Great. Very interested in looking at these. Thanks for the list!Ñāṇa wrote: For starters, your man Chalmers argues against materialism in The Conscious Mind (Ch. 4). Hasker goes beyond Chalmers' natural dualism and argues against causal closure of the physical domain in his paper How Not To Be A Reductivist. Rosenberg's A Place for Consciousness: Probing the Deep Structure of the Natural World doesn't reject causal closure of the physical, but argues that physics doesn't offer a complete picture of causation, i.e. physics doesn't provide a theory of causation. Thus, he rejects physicalism (and he rejects epiphenomenalism and interactionist dualism as well). Papers on panpsychism can be found in Mind that Abides: Panpsychism in the New Millennium. And a number of different arguments are put forward in Mind And Its Place in the World: Non-reductionist Approaches to the Ontology of Consciousness, some less coherent than others.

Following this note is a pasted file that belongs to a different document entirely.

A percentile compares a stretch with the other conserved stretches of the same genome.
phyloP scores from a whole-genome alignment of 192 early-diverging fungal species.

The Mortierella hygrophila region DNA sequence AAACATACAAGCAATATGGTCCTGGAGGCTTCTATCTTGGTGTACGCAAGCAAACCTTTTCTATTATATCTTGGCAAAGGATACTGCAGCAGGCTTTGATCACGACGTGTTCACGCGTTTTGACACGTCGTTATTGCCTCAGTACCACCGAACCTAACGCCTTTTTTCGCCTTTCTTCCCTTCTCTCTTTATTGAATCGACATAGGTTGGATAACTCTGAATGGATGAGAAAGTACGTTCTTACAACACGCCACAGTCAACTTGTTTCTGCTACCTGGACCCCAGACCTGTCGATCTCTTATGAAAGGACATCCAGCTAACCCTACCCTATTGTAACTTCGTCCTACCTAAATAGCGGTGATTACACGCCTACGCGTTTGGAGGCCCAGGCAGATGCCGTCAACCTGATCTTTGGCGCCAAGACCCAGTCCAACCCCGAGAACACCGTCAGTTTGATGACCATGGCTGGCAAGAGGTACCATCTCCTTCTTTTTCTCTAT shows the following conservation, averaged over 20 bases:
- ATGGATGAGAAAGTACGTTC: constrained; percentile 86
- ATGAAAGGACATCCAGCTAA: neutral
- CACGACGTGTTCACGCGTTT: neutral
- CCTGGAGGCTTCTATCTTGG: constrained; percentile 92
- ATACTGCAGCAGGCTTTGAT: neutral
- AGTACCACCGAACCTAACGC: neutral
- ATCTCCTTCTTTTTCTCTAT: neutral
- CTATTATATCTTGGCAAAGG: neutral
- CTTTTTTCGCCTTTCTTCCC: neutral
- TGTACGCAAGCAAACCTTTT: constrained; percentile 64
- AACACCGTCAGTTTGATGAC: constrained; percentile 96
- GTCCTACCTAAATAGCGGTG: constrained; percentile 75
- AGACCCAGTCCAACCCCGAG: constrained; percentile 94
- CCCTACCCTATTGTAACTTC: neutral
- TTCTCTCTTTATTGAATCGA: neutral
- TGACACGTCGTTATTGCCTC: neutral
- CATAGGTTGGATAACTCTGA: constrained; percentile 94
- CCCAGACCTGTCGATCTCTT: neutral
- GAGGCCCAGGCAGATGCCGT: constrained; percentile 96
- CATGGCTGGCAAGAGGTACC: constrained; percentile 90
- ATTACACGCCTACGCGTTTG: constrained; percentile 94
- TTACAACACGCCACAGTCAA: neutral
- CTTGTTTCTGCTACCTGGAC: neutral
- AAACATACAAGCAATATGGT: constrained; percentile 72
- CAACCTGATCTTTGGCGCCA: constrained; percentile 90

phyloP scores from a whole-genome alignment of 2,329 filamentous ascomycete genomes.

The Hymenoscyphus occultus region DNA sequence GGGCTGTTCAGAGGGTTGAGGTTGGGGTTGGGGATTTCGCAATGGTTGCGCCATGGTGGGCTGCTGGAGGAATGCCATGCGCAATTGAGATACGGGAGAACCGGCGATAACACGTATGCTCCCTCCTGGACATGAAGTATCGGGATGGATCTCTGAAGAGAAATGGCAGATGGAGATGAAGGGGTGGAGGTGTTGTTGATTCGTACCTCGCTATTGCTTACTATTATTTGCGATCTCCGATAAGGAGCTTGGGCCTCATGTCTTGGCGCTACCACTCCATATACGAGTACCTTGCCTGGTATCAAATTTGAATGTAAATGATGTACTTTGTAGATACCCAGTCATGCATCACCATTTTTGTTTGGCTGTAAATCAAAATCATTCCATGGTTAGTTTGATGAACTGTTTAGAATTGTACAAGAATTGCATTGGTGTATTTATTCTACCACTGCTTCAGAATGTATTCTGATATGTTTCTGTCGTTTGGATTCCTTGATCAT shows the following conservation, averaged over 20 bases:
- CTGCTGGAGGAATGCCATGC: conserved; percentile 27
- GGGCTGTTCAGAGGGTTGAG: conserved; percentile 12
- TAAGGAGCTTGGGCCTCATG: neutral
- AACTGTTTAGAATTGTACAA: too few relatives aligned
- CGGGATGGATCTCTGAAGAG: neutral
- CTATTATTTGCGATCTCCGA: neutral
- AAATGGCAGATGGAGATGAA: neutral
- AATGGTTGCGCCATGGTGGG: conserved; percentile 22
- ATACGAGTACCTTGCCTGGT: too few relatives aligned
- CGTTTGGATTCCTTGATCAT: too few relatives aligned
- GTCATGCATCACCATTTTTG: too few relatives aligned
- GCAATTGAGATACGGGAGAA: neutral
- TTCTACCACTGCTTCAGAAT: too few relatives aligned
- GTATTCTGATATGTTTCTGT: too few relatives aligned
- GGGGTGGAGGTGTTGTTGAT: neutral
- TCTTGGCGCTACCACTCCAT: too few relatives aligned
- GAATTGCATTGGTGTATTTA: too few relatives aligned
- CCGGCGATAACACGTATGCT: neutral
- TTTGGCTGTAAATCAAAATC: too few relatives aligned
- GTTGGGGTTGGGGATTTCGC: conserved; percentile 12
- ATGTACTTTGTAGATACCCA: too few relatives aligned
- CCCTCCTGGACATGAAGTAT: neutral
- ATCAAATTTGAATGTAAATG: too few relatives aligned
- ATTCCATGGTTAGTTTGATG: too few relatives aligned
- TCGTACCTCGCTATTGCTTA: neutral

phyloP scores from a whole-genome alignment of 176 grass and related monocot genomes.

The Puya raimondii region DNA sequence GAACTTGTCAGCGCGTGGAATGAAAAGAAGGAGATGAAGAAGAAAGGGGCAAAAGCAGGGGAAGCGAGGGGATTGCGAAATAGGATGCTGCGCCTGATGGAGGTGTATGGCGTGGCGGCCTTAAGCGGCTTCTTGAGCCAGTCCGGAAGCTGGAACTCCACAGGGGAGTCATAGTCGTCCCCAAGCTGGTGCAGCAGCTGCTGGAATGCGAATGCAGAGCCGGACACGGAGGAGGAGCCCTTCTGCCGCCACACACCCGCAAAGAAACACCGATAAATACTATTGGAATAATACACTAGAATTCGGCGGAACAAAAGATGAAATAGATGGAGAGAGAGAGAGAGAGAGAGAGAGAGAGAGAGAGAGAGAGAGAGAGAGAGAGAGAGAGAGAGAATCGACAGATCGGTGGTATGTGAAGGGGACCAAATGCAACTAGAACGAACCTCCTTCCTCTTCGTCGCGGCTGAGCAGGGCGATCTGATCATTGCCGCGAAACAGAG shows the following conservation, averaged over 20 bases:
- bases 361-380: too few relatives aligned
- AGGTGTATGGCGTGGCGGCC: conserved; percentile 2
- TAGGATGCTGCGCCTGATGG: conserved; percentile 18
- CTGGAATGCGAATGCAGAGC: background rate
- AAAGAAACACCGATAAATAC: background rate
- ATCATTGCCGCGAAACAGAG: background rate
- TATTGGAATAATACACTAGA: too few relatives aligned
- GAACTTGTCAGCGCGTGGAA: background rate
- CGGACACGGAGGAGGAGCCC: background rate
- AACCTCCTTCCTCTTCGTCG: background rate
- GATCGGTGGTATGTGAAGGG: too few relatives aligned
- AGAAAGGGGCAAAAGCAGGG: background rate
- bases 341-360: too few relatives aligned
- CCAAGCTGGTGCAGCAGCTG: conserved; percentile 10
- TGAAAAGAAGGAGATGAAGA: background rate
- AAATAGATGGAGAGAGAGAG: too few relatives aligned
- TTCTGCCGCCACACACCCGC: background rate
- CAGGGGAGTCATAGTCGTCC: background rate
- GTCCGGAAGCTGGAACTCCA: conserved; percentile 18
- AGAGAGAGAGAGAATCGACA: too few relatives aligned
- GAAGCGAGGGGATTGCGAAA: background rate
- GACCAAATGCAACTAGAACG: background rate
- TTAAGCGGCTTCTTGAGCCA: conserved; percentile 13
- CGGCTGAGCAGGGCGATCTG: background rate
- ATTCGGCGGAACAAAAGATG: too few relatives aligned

Have you read Henry Stapp's book? I haven't got to it yet, but am planning to this year.
No, I don't think there is. But my comment was actually with regard to kamma as an explanation for human differences -- i.e. why so-and-so becomes a child prodigy, or grows to a certain height, has green eyes, etc.Ñāṇa wrote:Is there an "empirically demonstrable explanation" for the existence of consciousness that can withstand rigorous questioning? If there were, the "hard problem" would have already been solved.